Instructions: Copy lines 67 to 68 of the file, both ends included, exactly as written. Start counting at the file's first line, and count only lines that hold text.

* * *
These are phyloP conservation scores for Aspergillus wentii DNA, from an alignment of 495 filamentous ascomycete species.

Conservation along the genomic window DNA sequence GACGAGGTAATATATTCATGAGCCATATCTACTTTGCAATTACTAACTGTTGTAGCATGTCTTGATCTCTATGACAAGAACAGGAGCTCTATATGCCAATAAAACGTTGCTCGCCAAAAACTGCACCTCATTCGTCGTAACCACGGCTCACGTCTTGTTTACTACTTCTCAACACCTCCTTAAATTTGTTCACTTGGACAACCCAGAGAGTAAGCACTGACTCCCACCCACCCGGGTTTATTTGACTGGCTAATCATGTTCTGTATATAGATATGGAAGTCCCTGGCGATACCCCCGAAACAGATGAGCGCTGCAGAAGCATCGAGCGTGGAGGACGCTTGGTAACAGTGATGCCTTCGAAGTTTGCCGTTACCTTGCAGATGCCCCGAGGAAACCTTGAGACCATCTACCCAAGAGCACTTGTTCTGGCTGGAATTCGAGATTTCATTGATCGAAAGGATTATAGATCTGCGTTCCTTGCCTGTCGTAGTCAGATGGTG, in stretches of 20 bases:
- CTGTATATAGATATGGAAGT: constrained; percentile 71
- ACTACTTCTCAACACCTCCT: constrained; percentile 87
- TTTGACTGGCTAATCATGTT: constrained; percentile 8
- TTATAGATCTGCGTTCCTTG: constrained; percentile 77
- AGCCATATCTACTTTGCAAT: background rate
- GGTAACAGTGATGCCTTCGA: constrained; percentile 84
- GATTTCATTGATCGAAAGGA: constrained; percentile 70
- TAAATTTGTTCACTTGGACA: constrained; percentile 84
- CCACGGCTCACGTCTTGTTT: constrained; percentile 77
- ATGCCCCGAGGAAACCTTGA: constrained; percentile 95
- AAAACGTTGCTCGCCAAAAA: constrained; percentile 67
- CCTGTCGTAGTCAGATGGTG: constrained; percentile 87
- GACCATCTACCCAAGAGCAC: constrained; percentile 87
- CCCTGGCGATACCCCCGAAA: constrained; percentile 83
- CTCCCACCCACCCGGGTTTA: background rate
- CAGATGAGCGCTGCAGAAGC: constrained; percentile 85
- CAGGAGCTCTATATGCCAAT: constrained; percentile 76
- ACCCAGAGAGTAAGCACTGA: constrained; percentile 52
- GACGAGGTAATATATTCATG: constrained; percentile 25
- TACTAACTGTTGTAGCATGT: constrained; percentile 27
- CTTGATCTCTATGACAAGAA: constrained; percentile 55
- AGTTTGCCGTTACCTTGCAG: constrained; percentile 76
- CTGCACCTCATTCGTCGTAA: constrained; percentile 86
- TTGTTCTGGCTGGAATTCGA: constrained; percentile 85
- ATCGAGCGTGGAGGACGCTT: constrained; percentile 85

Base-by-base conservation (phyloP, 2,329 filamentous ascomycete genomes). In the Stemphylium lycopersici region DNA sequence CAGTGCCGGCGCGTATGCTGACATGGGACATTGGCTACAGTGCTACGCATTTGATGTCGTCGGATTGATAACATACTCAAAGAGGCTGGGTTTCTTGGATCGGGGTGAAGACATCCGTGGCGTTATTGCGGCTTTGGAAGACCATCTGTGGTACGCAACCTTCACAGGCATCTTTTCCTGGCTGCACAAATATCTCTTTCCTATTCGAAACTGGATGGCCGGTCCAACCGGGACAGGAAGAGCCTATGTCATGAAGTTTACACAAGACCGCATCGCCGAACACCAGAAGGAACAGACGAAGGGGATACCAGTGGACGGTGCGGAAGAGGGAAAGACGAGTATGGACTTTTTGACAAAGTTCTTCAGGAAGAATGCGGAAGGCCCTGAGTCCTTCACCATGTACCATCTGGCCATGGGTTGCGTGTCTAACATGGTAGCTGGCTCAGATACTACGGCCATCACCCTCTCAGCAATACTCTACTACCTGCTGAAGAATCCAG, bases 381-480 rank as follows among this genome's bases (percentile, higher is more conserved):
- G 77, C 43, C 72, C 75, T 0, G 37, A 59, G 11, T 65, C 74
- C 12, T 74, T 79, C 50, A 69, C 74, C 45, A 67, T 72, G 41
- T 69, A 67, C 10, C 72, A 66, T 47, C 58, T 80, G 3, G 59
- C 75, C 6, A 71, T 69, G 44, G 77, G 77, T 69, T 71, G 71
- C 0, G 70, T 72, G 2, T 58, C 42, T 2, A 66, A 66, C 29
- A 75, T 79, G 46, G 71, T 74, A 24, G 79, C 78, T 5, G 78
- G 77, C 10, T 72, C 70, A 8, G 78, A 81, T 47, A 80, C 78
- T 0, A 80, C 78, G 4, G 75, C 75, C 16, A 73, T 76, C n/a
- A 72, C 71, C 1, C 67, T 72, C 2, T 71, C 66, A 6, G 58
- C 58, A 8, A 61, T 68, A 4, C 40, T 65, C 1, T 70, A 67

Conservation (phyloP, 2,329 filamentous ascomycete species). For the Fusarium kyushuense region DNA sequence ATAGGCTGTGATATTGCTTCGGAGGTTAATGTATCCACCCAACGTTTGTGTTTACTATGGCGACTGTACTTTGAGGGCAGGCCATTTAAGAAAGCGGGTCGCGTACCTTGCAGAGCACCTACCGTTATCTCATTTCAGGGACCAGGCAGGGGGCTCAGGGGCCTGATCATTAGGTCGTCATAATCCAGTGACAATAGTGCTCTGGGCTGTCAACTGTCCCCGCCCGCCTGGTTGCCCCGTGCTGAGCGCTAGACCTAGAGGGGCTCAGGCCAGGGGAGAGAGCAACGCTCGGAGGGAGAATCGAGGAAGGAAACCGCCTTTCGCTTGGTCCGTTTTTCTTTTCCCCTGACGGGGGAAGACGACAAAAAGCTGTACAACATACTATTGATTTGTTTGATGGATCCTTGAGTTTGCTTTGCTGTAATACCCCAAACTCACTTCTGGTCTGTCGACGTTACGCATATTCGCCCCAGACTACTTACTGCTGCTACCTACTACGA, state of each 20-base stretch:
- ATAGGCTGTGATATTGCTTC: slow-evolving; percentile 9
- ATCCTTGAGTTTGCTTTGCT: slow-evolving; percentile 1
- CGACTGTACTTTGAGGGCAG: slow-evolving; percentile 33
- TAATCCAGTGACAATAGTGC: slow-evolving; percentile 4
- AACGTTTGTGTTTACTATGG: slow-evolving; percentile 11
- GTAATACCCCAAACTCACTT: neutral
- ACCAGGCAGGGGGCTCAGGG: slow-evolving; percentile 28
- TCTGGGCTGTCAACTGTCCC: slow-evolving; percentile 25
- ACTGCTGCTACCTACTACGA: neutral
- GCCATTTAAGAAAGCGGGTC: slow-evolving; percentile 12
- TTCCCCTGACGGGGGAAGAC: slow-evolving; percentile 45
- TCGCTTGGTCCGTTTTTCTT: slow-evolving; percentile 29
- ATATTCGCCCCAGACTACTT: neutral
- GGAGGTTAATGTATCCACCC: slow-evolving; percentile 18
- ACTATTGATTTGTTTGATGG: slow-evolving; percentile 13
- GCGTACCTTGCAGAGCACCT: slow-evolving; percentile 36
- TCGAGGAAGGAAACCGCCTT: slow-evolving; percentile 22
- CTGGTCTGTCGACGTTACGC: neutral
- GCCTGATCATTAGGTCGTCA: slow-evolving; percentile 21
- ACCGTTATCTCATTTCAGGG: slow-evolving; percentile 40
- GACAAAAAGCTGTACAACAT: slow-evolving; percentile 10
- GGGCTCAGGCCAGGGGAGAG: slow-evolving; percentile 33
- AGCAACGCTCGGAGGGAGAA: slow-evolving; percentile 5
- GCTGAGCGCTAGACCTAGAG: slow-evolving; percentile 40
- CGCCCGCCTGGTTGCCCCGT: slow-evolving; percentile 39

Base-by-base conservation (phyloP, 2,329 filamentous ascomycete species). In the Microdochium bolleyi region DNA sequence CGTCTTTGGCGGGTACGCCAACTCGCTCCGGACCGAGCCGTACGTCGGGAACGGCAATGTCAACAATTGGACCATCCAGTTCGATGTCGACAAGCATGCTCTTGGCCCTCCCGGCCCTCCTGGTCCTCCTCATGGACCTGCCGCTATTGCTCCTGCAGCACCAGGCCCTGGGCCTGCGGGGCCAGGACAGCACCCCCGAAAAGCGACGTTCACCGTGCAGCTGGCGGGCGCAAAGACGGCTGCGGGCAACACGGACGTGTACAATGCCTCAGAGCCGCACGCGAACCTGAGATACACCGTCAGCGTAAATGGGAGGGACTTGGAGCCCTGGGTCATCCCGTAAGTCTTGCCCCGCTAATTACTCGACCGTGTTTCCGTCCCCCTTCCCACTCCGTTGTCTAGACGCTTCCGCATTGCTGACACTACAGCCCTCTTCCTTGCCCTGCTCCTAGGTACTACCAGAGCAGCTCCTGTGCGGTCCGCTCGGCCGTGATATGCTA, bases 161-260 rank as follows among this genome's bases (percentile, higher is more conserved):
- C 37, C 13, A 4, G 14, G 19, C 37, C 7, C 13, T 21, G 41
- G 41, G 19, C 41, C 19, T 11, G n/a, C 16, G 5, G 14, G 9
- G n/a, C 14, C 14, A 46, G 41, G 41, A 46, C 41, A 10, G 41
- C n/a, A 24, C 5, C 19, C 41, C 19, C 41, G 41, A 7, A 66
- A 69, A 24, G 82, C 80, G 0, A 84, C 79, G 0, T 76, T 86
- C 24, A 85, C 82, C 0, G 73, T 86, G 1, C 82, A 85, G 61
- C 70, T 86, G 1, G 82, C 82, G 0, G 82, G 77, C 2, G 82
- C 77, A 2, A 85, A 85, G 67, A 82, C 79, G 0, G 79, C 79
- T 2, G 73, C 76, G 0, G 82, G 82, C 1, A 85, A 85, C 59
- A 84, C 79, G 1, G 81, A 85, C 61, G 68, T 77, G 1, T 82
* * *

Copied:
- G 41, G 19, C 41, C 19, T 11, G n/a, C 16, G 5, G 14, G 9
- G n/a, C 14, C 14, A 46, G 41, G 41, A 46, C 41, A 10, G 41